How does it work?
A bakery mixer is designed to perform the following actions:
- Incorporate dry and liquid ingredients
- Hydrate dry ingredients
- Develop gluten (bread systems)
- Aerate dough/batter
- Set proper dough/batter temperature through friction and mechanical action
Bakery mixers and depending on their application, batter or dough, require different design considerations.
This type is designed to promote intense motion where the dough gets pulled, sheared, compressed, kneaded, and folded by the action of rotor, arm or blades against vessel walls, pins or stators.
Dough mixers markedly differ from those used in other process and food applications (e.g. liquid agitated tanks), they mostly handle Newtonian liquid products of minimal variation in composition between production runs.
They are capable of handling extremely viscous materials (up to 1×106 centipoise) which exhibit non-Newtonian fluid behaviour. Due to the presence of gluten-forming proteins, these doughs typically show a viscoelastic behavior which has a fluid-like (viscous) and solid-like (elastic) component.1,2
Because of the complex rheology of yeasted doughs, dough mixers are designed empirically rather than by following traditional engineering principles of process design. Instead, information such as lab experimentation, trial and error and empirical correlations are relied on.
Batter mixers are designed to process fluid batters for the production of layer cakes, muffins, pound cakes and other sweet baked goods. This type of mixers is not intended to be as strong as dough mixers since their function is to aerate viscous and pumpable batters to a pre-set specific gravity.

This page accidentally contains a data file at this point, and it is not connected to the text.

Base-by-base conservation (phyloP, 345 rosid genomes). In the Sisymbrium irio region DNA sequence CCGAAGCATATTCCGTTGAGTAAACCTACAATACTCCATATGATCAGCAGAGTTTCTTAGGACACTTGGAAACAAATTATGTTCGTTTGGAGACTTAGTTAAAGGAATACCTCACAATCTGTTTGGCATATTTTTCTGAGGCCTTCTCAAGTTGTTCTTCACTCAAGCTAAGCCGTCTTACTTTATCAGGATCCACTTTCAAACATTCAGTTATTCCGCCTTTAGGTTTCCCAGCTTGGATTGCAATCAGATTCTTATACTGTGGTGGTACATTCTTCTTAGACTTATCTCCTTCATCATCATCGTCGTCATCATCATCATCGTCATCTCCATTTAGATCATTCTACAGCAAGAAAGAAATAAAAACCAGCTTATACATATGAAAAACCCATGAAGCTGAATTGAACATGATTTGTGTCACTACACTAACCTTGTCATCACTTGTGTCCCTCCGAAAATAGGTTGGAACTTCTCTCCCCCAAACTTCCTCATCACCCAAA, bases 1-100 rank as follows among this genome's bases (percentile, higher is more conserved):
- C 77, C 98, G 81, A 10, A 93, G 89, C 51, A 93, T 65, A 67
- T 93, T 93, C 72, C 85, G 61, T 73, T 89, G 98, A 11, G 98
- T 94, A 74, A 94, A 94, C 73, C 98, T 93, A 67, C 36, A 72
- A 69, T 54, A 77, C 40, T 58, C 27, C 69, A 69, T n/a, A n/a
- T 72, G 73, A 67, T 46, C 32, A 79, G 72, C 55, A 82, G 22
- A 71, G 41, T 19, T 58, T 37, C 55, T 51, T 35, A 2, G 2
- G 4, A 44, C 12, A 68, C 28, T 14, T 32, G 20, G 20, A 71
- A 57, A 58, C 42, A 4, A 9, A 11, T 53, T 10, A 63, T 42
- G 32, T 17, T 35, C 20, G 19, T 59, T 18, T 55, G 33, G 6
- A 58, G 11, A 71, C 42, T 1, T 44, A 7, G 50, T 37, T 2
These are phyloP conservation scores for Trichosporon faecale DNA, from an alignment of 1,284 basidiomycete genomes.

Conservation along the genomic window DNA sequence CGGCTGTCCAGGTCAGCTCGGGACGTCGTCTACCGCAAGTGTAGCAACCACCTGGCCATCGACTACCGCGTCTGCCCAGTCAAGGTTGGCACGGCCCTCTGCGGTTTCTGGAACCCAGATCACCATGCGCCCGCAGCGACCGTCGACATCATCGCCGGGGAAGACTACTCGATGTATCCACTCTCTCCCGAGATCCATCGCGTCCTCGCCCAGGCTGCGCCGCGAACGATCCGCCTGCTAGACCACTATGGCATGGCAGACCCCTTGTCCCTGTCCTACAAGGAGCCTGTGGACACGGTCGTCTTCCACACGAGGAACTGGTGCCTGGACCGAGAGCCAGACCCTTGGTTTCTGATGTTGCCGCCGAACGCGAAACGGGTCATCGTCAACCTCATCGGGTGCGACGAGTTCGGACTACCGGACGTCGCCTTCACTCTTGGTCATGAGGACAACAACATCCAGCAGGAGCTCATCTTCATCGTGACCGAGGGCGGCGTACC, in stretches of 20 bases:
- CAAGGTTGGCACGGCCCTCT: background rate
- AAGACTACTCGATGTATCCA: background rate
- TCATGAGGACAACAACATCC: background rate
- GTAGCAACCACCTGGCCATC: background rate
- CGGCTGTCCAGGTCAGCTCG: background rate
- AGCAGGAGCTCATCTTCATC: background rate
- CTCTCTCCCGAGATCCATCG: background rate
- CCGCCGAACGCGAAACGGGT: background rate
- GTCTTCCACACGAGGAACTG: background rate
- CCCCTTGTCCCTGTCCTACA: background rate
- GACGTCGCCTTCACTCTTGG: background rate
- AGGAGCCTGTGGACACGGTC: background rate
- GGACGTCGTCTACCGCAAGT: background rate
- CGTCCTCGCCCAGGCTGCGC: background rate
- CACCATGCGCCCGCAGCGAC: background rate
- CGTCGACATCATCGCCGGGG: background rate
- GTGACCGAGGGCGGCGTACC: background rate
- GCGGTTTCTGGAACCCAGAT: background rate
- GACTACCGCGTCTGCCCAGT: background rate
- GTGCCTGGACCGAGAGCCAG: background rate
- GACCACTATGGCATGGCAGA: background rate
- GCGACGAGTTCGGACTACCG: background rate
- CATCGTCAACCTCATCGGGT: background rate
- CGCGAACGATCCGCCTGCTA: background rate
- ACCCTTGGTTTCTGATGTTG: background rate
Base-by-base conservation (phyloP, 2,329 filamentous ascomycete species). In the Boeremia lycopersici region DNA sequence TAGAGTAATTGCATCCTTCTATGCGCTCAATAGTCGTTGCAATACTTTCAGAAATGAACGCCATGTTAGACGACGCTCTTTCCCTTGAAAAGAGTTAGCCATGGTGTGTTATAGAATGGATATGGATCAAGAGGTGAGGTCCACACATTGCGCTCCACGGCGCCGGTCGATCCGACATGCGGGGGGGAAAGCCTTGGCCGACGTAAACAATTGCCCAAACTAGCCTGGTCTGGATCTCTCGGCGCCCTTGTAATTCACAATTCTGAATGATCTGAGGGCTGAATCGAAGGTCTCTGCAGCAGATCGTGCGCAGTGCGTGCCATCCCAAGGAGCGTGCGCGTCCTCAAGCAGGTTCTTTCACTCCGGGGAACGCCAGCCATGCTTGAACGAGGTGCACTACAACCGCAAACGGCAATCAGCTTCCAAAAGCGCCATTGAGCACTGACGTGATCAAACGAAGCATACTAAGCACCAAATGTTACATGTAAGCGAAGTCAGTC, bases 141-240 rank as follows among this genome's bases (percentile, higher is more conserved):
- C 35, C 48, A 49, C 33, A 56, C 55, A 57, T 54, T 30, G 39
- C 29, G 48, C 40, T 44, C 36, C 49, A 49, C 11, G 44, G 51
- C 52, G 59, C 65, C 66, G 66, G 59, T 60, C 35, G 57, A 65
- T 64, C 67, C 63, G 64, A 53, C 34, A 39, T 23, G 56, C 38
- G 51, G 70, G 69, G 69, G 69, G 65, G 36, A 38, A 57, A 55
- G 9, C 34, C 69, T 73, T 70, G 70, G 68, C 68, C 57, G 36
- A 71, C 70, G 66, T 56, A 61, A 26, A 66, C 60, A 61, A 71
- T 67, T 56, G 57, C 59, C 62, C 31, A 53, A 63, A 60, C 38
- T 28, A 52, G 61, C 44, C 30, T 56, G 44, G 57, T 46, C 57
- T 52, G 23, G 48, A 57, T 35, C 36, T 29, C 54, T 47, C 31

Types of mixers include:
- Planetary (vertical)
- Horizontal trough
- High-speed (high revolutions per minute)
- Screw conveyor or extruder
Considerations for mixer design:
- Motor size (power required) Should match mixing intensity, viscosity and strength of dough
- Lubrication, repair and replacement of moving parts (e.g. gears, chains, transmission system)
- Mixing conditions (e.g. rpm)
- Electrical energy consumption per mixing cycle (KW)
- Energy efficiency (electrical and mechanical)
- Size and geometry of mixing arm (e.g. Sigma-, Z-shaped blades)
- Hygienic design requirements (e.g. materials of construction, self-draining tank, smooth surface finish, welding, dis-mountable joints, absence of crevices, pockets and dead areas)
- Total mixing tank volume
- Piping and pumping requirements for integrated ingredient handling systems
- Inlet ports for dry and liquid ingredients metering and dosing
- Discharge mechanism (i.e. dough unloading systems)
- Dough temperature control system (cooling jacket)
- Coolant physical and thermal properties
- Dough load (Lb or Kg) required to keep up with divider’s throughput
- Mixer capacity (i.e. optimum dough load) in Lb or Kg
- Minimum and maximum dough sizes
- Mode of operation, batch or continuous
Adequate mixers must be designed to always keep the divider fully operational and utilized. Mixer installed capacity (pieces per min) and dough load to process determine the cycle time. Mixing time should be as close to that of the divider to eliminate waiting and idle times where dough might stand for too long and becomes gassy.
The following formula can be used to calculate the number of pieces of dough that a mixer can deliver:
Engineering components to integrate in mixer design include:
- Electrical components (e.g. motor)
- Mechanical components (e.g. transmission belts or chains, gears)
- Pipeline and pumps for liquid ingredients dosing
- Thermal components (e.g. cooling system)
- Electronics and automation systems
- Instrumentation and control devices
- General construction components (e.g. equipment walls, supports, safety screen)
- Steffe, J.F. “Introduction to Rheology.” Rheological Methods in Food Process Engineering, 2nd edition, Freeman Press, 1996, pp. 11–93.
- Todd, D.B. “Mixing of Highly Viscous Fluids, Polymers, and Pastes.” Handbook of Industrial Mixing: Science and Practice, John Wiley & Sons, Inc., 2004, pp. 987–1023.